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Nature. 2019 Jul;571(7764):251-256. doi: 10.1038/s41586-019-1361-6. Epub 2019 Jul 10.

Controlling protein assembly on inorganic crystals through designed protein interfaces.

Author information

1
Department of Biochemistry, University of Washington, Seattle, WA, USA.
2
Institute for Protein Design, University of Washington, Seattle, WA, USA.
3
Physical Sciences Division, Physical and Computational Sciences Directorate, Pacific Northwest National Laboratory, Richland, WA, USA.
4
Department of Materials Science and Engineering, University of Washington, Seattle, WA, USA.
5
Physical Sciences Division, Physical and Computational Sciences Directorate, Pacific Northwest National Laboratory, Richland, WA, USA. james.deyoreo@pnnl.gov.
6
Department of Materials Science and Engineering, University of Washington, Seattle, WA, USA. james.deyoreo@pnnl.gov.
7
Department of Biochemistry, University of Washington, Seattle, WA, USA. dabaker@uw.edu.
8
Institute for Protein Design, University of Washington, Seattle, WA, USA. dabaker@uw.edu.
9
Howard Hughes Medical Institute, University of Washington, Seattle, WA, USA. dabaker@uw.edu.

Abstract

The ability of proteins and other macromolecules to interact with inorganic surfaces is essential to biological function. The proteins involved in these interactions are highly charged and often rich in carboxylic acid side chains1-5, but the structures of most protein-inorganic interfaces are unknown. We explored the possibility of systematically designing structured protein-mineral interfaces, guided by the example of ice-binding proteins, which present arrays of threonine residues (matched to the ice lattice) that order clathrate waters into an ice-like structure6. Here we design proteins displaying arrays of up to 54 carboxylate residues geometrically matched to the potassium ion (K+) sublattice on muscovite mica (001). At low K+ concentration, individual molecules bind independently to mica in the designed orientations, whereas at high K+ concentration, the designs form two-dimensional liquid-crystal phases, which accentuate the inherent structural bias in the muscovite lattice to produce protein arrays ordered over tens of millimetres. Incorporation of designed protein-protein interactions preserving the match between the proteins and the K+ lattice led to extended self-assembled structures on mica: designed end-to-end interactions produced micrometre-long single-protein-diameter wires and a designed trimeric interface yielded extensive honeycomb arrays. The nearest-neighbour distances in these hexagonal arrays could be set digitally between 7.5 and 15.9 nanometres with 2.1-nanometre selectivity by changing the number of repeat units in the monomer. These results demonstrate that protein-inorganic lattice interactions can be systematically programmed and set the stage for designing protein-inorganic hybrid materials.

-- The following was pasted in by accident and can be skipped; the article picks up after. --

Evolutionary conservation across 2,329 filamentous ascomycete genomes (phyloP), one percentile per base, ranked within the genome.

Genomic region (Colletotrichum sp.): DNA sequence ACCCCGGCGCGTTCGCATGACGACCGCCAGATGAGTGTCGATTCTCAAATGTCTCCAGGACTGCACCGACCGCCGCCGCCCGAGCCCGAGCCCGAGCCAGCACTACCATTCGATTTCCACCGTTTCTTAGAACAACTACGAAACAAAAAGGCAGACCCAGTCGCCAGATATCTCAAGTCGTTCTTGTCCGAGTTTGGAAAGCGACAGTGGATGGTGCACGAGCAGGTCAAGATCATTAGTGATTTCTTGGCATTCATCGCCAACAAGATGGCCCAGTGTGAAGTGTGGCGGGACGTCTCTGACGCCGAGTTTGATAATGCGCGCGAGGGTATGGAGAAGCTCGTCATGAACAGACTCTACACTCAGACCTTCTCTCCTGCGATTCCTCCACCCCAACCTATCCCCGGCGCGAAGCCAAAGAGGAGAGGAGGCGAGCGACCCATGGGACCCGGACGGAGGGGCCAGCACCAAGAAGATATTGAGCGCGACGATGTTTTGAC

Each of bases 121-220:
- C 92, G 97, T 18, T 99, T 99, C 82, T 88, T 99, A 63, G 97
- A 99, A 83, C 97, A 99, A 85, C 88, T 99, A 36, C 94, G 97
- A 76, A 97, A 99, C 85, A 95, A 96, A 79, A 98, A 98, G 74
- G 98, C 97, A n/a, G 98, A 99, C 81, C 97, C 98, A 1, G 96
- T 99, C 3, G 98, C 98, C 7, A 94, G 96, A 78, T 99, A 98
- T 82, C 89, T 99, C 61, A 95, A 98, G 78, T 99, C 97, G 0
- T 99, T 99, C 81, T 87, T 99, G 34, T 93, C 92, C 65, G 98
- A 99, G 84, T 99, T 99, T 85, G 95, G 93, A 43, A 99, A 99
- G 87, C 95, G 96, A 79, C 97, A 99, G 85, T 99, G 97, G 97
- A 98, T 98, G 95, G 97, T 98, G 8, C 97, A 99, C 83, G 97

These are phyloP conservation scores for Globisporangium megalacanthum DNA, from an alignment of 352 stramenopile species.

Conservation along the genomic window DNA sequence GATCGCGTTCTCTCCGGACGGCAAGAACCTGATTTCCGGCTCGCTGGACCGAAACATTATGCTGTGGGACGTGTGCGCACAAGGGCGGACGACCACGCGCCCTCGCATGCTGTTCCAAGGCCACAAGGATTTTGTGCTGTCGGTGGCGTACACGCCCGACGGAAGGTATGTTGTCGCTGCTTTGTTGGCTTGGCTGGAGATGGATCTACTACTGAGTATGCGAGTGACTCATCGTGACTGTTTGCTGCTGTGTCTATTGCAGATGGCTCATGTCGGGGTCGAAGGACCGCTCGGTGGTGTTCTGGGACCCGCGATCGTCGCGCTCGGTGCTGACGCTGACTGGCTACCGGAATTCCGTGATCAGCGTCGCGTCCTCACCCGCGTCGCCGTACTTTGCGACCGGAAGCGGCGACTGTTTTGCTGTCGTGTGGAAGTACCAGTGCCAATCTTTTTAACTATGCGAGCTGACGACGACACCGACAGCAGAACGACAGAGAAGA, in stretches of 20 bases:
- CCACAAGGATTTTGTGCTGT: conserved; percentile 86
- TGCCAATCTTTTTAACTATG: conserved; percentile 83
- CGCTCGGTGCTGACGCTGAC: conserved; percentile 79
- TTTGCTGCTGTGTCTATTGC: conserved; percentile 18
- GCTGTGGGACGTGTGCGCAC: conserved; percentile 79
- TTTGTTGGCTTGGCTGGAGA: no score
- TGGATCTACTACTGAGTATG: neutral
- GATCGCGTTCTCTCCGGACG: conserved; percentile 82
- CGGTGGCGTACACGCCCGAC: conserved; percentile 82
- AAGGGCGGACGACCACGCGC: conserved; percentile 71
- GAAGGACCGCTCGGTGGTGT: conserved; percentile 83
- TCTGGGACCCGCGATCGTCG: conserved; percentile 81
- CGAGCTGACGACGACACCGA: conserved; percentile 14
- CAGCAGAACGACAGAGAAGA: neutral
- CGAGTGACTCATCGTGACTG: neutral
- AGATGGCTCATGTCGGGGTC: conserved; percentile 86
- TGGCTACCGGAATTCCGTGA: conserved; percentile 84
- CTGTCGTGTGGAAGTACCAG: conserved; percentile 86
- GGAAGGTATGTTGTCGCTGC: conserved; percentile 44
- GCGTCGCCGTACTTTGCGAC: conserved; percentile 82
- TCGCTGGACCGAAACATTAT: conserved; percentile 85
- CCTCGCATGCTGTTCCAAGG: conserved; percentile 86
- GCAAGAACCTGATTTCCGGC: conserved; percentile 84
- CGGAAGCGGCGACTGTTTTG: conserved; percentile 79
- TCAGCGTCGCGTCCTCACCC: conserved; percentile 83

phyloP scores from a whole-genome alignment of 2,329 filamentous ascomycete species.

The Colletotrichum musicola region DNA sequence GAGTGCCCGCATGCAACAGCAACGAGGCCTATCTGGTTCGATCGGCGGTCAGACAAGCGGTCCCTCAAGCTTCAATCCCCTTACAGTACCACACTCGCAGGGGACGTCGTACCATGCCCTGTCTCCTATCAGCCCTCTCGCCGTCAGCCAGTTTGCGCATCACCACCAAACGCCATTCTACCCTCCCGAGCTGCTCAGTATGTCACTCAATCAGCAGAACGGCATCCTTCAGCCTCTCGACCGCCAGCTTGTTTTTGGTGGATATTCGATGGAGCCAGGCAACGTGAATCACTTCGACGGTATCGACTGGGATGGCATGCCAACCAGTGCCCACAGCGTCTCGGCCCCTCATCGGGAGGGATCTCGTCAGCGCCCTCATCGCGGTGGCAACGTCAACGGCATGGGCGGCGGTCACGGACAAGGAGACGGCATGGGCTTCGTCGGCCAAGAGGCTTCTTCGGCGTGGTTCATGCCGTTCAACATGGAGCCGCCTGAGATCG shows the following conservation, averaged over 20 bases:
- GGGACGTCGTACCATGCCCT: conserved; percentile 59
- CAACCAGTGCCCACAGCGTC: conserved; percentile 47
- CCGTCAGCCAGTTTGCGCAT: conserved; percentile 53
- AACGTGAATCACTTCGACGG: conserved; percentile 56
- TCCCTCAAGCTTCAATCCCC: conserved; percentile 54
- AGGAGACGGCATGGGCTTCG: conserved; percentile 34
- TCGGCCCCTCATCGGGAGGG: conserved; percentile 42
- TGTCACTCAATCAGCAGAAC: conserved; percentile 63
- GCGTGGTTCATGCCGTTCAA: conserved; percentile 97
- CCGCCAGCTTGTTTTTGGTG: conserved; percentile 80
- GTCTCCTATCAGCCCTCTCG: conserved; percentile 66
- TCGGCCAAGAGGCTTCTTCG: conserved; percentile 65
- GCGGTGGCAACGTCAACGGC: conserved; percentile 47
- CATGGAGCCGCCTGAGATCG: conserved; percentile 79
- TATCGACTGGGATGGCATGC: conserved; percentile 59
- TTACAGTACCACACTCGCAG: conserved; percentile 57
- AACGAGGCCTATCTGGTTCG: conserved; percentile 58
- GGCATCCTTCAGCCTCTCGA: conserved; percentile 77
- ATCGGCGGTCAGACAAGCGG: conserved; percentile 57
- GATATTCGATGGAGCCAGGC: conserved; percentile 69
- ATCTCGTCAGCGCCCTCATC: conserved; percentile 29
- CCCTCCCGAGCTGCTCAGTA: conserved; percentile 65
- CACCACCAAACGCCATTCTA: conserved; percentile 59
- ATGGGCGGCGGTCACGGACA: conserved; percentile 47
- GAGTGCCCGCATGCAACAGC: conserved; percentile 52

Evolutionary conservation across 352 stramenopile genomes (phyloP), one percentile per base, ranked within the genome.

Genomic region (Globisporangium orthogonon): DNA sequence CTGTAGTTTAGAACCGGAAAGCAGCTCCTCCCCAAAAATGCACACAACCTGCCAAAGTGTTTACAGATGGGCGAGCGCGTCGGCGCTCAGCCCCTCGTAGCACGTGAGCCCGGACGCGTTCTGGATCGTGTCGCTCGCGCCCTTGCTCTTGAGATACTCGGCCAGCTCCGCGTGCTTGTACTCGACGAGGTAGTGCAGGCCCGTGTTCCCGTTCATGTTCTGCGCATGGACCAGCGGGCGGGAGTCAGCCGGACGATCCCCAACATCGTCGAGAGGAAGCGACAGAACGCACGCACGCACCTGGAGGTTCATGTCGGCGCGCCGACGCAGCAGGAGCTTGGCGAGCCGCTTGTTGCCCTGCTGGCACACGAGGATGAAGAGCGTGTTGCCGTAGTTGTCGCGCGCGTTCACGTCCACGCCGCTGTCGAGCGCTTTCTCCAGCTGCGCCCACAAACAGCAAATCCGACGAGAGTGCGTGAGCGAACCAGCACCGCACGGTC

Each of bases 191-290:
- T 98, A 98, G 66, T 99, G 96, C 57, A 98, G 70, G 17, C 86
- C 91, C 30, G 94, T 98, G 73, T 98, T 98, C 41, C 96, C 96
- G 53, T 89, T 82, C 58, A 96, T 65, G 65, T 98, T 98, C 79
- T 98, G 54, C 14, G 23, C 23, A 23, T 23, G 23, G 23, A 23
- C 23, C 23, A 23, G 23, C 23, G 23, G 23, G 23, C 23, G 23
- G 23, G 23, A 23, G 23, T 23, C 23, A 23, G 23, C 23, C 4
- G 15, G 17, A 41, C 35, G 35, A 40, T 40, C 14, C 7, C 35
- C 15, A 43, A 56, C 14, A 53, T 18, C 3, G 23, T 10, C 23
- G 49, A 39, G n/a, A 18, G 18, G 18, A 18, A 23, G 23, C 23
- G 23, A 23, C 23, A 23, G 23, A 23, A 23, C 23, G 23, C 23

PMID:
31292559
DOI:
10.1038/s41586-019-1361-6

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